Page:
BOTTOM LINE Minaj continues her reign, but her kingdom is in flux.
Nicki Minaj really shouldn’t worry so much. The Jamaica, Queens, native easily remains hip-hop’s best female rapper, even if Cardi B. stepped into the spotlight in the four years since she last dropped an album.
Minaj’s new album, “Queen” (Young Money / Cash Money), should put any speculation to rest. Her skill, execution and sheer inventiveness is clearly on display throughout the 19 tracks on the overstuffed “Queen,” though her playful sense of humor is in much shorter supply.
She goes toe-to-toe with Eminem on the well-crafted “Majesty” in a way that only an artist secure in her talent would do, allowing Slim Shady to shine in his triple-time rhymes. Her warning, though, is a little too on the nose. “Gotta be dumb to make your rival ‘cause I’m too powerful,” she sings in a childlike voice. “So say your prayers ‘cause you ‘bout to die slow.”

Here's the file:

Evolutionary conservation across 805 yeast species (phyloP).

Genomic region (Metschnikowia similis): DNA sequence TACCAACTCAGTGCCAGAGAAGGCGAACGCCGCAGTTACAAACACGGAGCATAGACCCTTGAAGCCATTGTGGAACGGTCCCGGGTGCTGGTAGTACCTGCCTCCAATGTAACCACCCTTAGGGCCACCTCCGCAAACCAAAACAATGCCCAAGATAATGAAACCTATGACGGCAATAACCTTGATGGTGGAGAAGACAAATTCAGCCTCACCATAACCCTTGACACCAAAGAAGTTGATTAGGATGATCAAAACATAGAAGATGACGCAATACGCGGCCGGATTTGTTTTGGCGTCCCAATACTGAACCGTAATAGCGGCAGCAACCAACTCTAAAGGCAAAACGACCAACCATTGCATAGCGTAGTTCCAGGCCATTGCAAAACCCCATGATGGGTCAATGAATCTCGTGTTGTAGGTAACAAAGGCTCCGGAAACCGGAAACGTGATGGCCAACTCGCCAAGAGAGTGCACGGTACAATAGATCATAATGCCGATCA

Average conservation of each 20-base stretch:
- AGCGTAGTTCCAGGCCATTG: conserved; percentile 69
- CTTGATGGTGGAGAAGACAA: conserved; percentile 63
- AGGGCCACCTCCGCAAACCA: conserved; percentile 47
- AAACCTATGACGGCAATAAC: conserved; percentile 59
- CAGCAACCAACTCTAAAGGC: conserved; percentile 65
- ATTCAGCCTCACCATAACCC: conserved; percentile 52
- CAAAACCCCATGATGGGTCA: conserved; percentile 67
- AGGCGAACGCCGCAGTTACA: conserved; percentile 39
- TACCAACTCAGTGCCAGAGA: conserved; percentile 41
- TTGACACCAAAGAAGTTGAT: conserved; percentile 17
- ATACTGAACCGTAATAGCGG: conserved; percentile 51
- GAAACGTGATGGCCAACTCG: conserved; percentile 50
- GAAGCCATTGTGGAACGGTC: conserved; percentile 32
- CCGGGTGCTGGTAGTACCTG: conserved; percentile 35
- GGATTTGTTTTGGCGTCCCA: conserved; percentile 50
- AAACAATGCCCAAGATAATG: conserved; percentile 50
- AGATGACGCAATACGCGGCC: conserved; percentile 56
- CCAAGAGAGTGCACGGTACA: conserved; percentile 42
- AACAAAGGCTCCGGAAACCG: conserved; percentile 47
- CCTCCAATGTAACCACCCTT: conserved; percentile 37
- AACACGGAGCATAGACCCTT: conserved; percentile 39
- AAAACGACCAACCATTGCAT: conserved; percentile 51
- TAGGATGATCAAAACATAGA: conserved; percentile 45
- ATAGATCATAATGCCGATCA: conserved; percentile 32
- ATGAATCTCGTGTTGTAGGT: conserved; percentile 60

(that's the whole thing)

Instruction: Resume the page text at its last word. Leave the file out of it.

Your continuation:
She flips The Notorious B.I.G.’s “Just Playing (Dreams)” to reflect her status, jokingly taunting everyone from Drake to Mike Tyson over the same sample Biggie used in his classic. She looks to stretch hip-hop’s boundaries in the six-minute epic “Chun Swae,” with Rae Sremmurd’s Swae Lee singing a sweet hook at the top of his register.
And when Minaj lets herself be vulnerable, as she does in the gorgeous ballad “Come See About Me” or the tougher, Weeknd-ish “Run & Hide,” she shows why her reign as hip-hop queen could be a long one.
The problem with “Queen,” though, is that sometimes Minaj wastes her time on songs that are just OK, such as the inexplicably meh single “Bed,” which Ariana Grande doesn’t really help. (Another single “Barbie Tingz” was so bland it didn’t even make the album.)
However, when Minaj is at her best, she can’t be beat. And “Queen” has so many of those moments that her lead is only getting bigger.